Can Money Buy Happiness? Take 15 with Justin Wolfers (Video)
So you think money can’t buy happiness? Well, economist Justin Wolfers has some news for you.
Since 1974, when economist Richard Easterlin published research suggesting there was no link between income and happiness beyond a certain point, many have simply accepted this concept as fact. In fact, the phenomenon came to be known as the Easterlin Paradox. And of course, economists such as Richard Layard seized upon Easterlin’s findings to try to reshape social and economic policy – including proposals to tax all income beyond a certain level.
However, Wolfers and fellow economist Betsey Stevenson reviewed the primary data and concluded that Easterlin’s Paradox was “a non-finding” that “simply describes the failure of some researchers (not us!) to isolate a clear relationship between GDP and life satisfaction.” As Wolfers points out, “you should never confuse absence of evidence with evidence of absence.”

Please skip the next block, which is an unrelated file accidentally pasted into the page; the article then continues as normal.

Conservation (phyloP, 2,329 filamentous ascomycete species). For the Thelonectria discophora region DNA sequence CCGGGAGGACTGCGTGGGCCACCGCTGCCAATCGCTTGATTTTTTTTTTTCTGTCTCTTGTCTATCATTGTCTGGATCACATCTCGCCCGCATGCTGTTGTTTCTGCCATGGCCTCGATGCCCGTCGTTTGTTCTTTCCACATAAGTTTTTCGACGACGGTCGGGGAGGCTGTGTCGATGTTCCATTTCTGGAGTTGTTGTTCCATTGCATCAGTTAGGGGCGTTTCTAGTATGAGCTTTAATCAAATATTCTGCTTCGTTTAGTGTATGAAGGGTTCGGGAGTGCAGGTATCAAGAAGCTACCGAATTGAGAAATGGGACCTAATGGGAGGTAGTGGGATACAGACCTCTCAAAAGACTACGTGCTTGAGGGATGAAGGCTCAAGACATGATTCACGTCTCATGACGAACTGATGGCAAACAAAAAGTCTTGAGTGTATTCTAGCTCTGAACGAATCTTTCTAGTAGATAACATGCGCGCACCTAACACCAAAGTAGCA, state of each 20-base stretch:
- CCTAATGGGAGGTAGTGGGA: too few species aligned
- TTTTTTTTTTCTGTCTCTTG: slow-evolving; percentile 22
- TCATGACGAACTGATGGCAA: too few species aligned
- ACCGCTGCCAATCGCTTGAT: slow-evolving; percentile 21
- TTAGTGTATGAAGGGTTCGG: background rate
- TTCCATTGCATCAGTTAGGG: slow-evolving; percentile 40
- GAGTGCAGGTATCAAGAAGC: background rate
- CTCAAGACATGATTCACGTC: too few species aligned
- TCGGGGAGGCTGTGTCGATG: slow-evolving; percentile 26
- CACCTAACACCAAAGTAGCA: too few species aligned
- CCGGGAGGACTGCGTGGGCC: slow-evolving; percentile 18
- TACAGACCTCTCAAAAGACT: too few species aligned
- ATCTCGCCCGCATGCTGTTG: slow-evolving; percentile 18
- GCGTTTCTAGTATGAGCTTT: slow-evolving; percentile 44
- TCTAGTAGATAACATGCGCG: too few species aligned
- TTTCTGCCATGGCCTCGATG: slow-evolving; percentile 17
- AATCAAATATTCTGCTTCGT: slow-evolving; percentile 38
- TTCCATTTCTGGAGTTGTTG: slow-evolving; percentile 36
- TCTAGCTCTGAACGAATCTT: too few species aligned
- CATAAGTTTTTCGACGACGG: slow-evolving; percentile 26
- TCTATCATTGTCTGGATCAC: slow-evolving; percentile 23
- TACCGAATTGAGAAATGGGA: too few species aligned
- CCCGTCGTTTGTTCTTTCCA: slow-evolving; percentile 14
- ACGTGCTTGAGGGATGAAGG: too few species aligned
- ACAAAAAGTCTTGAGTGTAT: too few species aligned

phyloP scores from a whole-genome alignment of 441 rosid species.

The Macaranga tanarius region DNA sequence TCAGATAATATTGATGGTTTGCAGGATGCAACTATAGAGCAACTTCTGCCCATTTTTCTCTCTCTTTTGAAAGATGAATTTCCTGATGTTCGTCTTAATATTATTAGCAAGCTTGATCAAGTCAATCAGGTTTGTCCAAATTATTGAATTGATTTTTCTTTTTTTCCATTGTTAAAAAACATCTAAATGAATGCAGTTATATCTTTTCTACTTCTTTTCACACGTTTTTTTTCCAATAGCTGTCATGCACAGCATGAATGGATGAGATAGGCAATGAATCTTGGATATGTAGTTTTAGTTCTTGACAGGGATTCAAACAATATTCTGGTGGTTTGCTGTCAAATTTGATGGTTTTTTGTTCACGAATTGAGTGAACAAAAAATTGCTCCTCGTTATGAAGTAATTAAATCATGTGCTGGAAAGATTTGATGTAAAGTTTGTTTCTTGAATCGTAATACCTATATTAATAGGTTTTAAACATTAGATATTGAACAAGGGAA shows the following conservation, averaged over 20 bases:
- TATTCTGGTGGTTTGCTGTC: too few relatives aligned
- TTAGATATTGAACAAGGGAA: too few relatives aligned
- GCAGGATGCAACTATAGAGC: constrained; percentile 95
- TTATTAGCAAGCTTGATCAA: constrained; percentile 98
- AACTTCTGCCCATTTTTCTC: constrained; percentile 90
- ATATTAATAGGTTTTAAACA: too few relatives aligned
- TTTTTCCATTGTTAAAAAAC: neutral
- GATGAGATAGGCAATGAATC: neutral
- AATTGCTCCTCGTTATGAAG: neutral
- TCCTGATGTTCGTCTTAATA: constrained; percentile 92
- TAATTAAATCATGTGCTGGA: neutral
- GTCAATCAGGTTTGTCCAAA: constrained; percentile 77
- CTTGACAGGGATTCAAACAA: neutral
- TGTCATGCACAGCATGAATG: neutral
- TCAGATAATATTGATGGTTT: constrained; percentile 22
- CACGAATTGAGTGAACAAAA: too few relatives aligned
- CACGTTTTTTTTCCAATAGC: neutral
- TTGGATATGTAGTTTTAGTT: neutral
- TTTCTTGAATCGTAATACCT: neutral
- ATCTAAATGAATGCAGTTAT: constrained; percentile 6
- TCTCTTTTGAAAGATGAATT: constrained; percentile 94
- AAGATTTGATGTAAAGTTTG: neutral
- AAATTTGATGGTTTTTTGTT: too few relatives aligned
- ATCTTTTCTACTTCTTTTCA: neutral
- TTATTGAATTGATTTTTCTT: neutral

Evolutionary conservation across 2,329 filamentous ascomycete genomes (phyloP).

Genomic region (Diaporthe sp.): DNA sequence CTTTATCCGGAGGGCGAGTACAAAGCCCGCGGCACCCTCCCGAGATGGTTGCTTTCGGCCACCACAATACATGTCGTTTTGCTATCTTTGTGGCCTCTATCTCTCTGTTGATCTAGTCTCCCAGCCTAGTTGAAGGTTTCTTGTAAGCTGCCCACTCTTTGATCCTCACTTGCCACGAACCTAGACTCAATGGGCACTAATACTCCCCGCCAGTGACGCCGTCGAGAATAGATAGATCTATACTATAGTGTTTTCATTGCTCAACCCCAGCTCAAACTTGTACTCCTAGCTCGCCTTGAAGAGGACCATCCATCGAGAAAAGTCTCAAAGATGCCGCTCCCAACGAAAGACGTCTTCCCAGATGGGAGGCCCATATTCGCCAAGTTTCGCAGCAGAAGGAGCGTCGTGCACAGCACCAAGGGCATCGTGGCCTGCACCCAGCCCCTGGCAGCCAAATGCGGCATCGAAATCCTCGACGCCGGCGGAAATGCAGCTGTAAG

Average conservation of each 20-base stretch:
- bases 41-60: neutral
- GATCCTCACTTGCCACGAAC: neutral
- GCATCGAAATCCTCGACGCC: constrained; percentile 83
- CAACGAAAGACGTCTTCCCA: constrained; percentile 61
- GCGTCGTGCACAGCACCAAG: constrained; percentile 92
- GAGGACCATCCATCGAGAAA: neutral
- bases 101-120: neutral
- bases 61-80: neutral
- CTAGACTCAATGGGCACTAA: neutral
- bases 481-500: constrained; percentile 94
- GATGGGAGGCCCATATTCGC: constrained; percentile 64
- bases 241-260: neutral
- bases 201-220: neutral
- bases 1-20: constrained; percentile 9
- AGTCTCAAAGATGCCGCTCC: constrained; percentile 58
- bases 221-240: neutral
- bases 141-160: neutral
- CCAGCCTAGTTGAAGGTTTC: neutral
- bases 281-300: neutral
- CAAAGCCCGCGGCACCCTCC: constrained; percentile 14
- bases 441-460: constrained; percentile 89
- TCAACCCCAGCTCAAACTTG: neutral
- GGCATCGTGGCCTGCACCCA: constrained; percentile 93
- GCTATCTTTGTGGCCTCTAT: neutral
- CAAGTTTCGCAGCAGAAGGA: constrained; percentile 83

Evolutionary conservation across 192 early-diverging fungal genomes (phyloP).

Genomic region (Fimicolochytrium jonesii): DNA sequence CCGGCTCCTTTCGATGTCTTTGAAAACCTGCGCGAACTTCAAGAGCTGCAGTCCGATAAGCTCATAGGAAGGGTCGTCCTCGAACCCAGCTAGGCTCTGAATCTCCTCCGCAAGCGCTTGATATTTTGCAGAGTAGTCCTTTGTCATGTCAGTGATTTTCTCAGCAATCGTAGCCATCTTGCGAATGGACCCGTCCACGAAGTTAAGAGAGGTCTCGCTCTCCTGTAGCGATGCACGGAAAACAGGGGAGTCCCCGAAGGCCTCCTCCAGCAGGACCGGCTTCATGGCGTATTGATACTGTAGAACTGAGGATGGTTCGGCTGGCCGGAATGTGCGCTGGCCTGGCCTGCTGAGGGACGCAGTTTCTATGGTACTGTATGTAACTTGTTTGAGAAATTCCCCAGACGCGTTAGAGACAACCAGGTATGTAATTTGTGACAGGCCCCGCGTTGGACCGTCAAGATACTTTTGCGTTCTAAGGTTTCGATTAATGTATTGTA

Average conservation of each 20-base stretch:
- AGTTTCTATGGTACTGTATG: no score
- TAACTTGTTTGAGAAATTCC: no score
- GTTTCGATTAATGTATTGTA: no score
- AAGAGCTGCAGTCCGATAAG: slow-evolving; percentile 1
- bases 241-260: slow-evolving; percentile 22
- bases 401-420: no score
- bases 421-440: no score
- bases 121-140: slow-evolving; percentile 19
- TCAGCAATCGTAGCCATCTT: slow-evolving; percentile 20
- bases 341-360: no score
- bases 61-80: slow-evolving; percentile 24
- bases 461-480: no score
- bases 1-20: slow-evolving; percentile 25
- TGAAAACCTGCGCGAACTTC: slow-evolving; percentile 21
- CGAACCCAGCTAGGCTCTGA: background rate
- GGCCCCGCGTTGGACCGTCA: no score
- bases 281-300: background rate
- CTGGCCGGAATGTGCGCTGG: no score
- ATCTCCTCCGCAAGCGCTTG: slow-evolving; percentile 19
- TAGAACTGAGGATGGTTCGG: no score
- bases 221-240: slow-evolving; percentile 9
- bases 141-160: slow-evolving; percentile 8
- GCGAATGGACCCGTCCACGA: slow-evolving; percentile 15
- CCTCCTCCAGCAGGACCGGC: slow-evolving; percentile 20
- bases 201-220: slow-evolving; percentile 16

In this interview, I sat down with Wolfers to discuss his work on the economics of happiness. And you will be relieved to know that people the world over find that more money does in fact correlate well with happiness.
As an added bonus, we also discuss Wolfers’ work on prediction markets and the innovative ways companies can improve their market intelligence. Interestingly, he highlights the fact that Wall Street operated prediction markets as far back as the late 1800s — well before we had other more “modern” market intelligence-gathering operations. This demonstrates that prediction markets do well operating as a stand-alone concept with a long and time-tested history. Take a moment to watch the interview and pick up some real gems.
This episode of the Take 15 Series was originally released on 2 September 2014.
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All posts are the opinion of the author. As such, they should not be construed as investment advice, nor do the opinions expressed necessarily reflect the views of CFA Institute or the author’s employer.